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Population and Ageing: Disaster or Triumph? – Free public seminar
7 March 2015 @ 1:00 pm - 5:00 pm
Free Public Seminar
Population and Ageing: Disaster or Triumph?
7 March, 1 pm – 5 pm
Bradley Forum, Hawke Centre, Uni SA, West Campus, 55 North Tce
In recent years it has become common wisdom that an ageing population poses a problem for Australia. This view has been strongly promoted by some business interests that seek immigration as an answer. This seminar will explore the parameters of ageing and whether an ageing population is indeed a problem, an advantage or some of each.
Dr Katharine Betts, Adjunct Professor of Sociology, Swinburne University
Challenges and benefits of an ageing population
The demographic transition is a reproductive revolution. It has worked its way through European populations and many Asian nations. In all instances it has beneficially increased the efficiency of generational replacement. This revolution presents challenges but compared with continual growth these are trivial. The revolution means a more efficient use of resources, more incentive to invest in education, and assuming low net migration, more inherited wealth and less competition for positional goods. Claims by the growth lobby that they can engineer youthfulness via high migration are misleading; high migration would make Australia much bigger but only marginally younger and that only temporarily.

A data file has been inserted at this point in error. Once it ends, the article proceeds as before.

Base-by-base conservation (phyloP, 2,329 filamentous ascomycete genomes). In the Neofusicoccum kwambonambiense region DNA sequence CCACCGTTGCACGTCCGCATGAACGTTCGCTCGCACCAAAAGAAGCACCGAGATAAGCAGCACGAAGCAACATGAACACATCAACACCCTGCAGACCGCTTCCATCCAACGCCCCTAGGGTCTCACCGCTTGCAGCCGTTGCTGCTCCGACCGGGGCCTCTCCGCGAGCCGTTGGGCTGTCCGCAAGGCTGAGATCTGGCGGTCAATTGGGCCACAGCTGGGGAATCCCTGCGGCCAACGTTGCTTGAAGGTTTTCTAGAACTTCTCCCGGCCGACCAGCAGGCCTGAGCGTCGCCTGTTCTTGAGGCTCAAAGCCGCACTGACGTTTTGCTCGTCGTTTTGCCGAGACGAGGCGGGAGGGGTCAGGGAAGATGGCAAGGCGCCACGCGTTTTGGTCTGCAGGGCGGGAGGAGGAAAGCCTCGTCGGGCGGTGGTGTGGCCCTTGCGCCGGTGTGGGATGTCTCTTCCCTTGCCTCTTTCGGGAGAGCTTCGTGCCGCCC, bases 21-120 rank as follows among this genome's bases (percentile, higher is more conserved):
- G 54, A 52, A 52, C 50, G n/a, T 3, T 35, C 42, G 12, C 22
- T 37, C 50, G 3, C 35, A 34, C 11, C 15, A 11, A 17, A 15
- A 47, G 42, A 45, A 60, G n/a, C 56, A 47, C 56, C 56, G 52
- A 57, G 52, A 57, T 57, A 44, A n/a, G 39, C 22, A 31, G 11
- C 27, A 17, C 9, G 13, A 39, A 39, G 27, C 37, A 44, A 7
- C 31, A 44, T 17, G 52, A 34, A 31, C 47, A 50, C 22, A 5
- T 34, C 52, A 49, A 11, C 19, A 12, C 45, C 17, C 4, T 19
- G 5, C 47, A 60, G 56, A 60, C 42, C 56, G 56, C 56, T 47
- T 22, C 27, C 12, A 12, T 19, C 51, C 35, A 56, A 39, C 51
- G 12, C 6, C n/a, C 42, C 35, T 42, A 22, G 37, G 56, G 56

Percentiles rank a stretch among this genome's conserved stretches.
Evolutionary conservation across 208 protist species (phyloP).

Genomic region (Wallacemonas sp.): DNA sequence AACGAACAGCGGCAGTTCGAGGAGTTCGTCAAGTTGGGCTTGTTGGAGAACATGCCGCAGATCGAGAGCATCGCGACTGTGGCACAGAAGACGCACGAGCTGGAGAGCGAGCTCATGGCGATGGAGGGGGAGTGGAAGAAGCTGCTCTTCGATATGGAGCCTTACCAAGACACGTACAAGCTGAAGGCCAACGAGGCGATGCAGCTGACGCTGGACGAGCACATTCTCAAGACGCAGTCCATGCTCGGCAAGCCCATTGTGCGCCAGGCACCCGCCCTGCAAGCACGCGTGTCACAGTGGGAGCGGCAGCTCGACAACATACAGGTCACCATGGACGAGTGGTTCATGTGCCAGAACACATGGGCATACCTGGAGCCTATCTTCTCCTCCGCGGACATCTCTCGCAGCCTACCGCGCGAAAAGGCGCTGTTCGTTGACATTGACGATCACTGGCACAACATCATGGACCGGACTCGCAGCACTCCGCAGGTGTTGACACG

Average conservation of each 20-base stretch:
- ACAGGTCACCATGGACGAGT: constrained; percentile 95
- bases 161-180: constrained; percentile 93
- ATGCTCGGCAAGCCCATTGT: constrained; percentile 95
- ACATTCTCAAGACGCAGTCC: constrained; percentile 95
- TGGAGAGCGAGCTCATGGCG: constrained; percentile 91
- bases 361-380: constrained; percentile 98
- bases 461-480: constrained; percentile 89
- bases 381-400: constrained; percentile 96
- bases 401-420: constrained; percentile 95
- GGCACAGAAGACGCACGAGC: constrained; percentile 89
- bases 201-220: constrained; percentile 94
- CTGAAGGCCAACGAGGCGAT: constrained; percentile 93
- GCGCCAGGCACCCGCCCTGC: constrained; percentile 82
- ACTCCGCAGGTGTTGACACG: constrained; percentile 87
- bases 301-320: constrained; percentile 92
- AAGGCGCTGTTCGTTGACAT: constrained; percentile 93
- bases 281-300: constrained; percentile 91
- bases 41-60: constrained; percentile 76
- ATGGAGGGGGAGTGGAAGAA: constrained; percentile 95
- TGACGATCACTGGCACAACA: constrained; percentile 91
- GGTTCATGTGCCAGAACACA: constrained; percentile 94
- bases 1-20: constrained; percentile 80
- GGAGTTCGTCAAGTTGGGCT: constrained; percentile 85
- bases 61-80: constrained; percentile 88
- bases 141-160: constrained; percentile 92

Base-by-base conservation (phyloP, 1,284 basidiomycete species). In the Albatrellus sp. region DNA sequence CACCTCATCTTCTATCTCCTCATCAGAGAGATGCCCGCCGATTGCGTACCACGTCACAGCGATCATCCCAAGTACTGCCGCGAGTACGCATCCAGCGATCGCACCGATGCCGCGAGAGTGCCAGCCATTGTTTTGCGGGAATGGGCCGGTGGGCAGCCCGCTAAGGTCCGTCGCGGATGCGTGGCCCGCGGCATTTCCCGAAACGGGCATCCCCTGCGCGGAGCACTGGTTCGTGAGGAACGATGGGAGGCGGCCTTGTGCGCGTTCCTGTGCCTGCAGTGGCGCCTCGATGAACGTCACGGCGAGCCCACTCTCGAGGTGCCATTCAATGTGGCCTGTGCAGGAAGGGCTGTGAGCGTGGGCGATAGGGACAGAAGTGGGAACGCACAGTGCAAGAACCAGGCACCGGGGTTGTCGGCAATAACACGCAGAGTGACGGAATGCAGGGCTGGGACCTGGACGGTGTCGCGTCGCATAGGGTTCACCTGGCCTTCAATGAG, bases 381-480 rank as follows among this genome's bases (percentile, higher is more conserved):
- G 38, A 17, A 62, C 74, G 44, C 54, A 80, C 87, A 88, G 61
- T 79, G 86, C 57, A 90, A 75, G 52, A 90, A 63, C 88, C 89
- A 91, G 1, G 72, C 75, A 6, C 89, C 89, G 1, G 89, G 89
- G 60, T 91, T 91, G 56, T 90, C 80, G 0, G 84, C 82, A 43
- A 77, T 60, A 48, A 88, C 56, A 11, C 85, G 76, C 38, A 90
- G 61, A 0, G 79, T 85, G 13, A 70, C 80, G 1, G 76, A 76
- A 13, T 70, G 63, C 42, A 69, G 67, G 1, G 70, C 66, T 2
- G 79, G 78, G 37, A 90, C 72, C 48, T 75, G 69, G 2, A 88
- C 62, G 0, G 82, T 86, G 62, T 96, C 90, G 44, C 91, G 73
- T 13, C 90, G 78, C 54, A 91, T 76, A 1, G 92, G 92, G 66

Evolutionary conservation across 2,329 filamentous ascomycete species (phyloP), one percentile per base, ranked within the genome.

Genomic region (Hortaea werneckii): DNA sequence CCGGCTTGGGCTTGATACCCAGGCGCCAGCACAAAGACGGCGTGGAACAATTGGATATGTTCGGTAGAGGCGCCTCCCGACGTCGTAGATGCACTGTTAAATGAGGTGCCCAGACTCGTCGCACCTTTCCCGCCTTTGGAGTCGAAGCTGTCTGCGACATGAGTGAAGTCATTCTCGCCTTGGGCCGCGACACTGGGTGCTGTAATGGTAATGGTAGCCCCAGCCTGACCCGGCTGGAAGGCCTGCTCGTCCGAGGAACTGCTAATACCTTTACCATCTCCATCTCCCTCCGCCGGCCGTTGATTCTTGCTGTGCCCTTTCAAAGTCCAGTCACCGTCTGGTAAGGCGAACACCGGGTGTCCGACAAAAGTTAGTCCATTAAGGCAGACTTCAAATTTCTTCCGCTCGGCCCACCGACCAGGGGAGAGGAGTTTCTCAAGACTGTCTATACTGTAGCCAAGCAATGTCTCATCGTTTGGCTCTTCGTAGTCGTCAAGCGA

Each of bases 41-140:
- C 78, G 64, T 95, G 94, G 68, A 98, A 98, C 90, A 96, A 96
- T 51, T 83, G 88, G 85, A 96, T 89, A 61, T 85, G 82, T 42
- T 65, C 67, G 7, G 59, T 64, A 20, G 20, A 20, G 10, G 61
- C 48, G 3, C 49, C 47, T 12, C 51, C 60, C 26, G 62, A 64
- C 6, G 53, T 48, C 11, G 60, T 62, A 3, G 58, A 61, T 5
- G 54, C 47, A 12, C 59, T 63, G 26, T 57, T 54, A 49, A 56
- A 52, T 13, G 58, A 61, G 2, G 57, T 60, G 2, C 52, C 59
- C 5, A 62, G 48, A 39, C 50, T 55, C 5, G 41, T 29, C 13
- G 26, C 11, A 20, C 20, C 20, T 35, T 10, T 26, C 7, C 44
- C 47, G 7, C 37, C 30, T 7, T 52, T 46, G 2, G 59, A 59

Associate Professor Philip Lawn, Business School, Flinders University,
Myths about superannuation and the intergenerational debate
Superannuation need not impose a large tax burden on the working population. The best form of compulsory superannuation is the public investment in sustainable productive capacity to support a decent pension for all retirees. The secret to providing for future retirees is: (a) ensuring the economy can be ecologically sustained; and (b) boosting the productivity of the working population, which requires adequate investment in education, training, health, R&D, natural capital, and low-emissions and energy-efficient critical infrastructure.
Dr Jane O’Sullivan, Agriculural research scientist, University of Queensland with particular interest in demography and food security
A Sustainable Future cannot be reached through the pursuit of youthfulness
Jane O’Sullivan examines the claimed impacts of an ageing society, and of the measures promoted to address ageing, and finds the cure is far worse than the disease. Indeed, the economic and environmental impacts of an older society are generally beneficial, and contribute to more sustainable prosperity.
This Seminar is sponsored by Sustainable Population Australia, a national environment organisation committed to a sustainable Australia in a sustainable world with a primary emphasis on population
RSVP: John Coulter 08/8388 2153 or email@example.com